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Somalia Declared Polio Free, Despite Violence and Displacement

There’s good news about Somalia. Despite the ongoing violence and displacement of hundreds of thousands of people, the country has been declared polio free.

The World Health Organization Tuesday called it a “historic achievement,” saying there hasn’t been a case of polio in Somalia in a year. However, it says Nigeria still has not rid itself of the disease.

Oliver Rosenbauer is with the WHO’s polio eradication group. From Geneva, he spoke to VOA English to Africa Service reporter Joe De Capua about the success.

“Somalia is again polio free and this, for the worldwide effort to eradicate polio, really is a key milestone for us. As you might know, the global fight to eradicate polio is about twenty years old now. Twenty years ago there were more than a million children paralyzed each and every year in more than 125 endemic countries. Since then, together with our partners at Rotary International, CDC (Centers for Disease Control) and UNICEF, we’ve managed to reduce this incidence of polio by more than 99 percent. There’s only a handful of countries which are still polio endemic and the fact that Somalia again stopped this disease really is a key success for us,” he says.

Asked how this was accomplished considering conflict and mass displacement, Rosenbauer says, “It was a real challenge to rid the country of polio…. So some specific strategies were set up. For one, we worked very much with local community leaders to make sure we got everybody’s full engagement during polio immunization campaigns. We mapped very specifically nomadic routes. We established where key nomadic settlements or gathering sites were and we set up vaccination posts there. And all these things helped. But ultimately the credit has to go to more than 10,000 Somali health workers and volunteers. And they literally went from village to village and from house to house in every city in Somalia to hand deliver the polio vaccine to every single Somali child,” he says.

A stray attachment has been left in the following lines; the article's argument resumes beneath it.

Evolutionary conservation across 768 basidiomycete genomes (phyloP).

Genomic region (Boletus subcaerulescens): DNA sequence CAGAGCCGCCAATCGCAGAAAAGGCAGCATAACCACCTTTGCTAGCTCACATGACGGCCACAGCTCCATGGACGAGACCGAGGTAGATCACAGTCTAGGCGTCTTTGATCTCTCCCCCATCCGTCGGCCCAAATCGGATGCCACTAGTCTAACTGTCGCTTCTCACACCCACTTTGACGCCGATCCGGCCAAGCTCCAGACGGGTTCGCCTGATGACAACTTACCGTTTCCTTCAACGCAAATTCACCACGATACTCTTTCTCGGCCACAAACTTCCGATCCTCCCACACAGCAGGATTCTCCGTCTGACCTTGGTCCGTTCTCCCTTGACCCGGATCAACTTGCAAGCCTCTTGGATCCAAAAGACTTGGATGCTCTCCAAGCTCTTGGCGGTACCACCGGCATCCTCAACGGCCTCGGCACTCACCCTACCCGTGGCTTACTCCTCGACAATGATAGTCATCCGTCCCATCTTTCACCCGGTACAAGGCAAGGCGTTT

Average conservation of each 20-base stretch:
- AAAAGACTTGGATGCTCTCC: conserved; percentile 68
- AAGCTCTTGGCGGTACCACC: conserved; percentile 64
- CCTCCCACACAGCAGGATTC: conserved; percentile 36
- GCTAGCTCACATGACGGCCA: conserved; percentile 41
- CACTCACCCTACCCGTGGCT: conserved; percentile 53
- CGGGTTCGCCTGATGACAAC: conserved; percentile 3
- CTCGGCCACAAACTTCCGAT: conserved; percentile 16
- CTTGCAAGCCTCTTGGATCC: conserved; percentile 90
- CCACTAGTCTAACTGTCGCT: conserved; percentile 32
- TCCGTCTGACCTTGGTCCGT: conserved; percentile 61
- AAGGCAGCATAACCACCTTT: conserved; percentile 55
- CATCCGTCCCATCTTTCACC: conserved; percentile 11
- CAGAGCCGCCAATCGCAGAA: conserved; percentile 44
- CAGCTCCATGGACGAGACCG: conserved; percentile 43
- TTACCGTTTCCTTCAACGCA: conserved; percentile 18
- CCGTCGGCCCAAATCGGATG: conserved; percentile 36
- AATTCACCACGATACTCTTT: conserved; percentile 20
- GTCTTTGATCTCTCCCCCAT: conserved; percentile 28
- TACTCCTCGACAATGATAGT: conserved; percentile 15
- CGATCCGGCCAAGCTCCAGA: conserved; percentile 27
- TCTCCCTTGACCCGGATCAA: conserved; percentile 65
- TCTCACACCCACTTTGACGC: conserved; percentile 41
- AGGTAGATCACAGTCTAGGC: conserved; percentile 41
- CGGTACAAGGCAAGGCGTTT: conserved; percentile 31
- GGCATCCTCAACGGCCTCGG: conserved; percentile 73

Rosenbauer says that if polio can be eradicated in a dangerous place like Somalia it can be eradicated anywhere in the world. Ongoing immunization campaigns are planned to keep the country polio free.

“They had already once before eradicated polio in 2002, but then became re-infected, unfortunately, in the middle of 2005…. And that risk of re-infection will always remain until you finish the disease in the endemic areas -- what we call the endemic countries, in other words, where the virus lives,” he says. There are four remaining countries: Nigeria, India, Pakistan and Afghanistan.

In fact, it was a strain of polio virus from Nigeria that was responsible for the reemergence of polio in Somalia in 2005.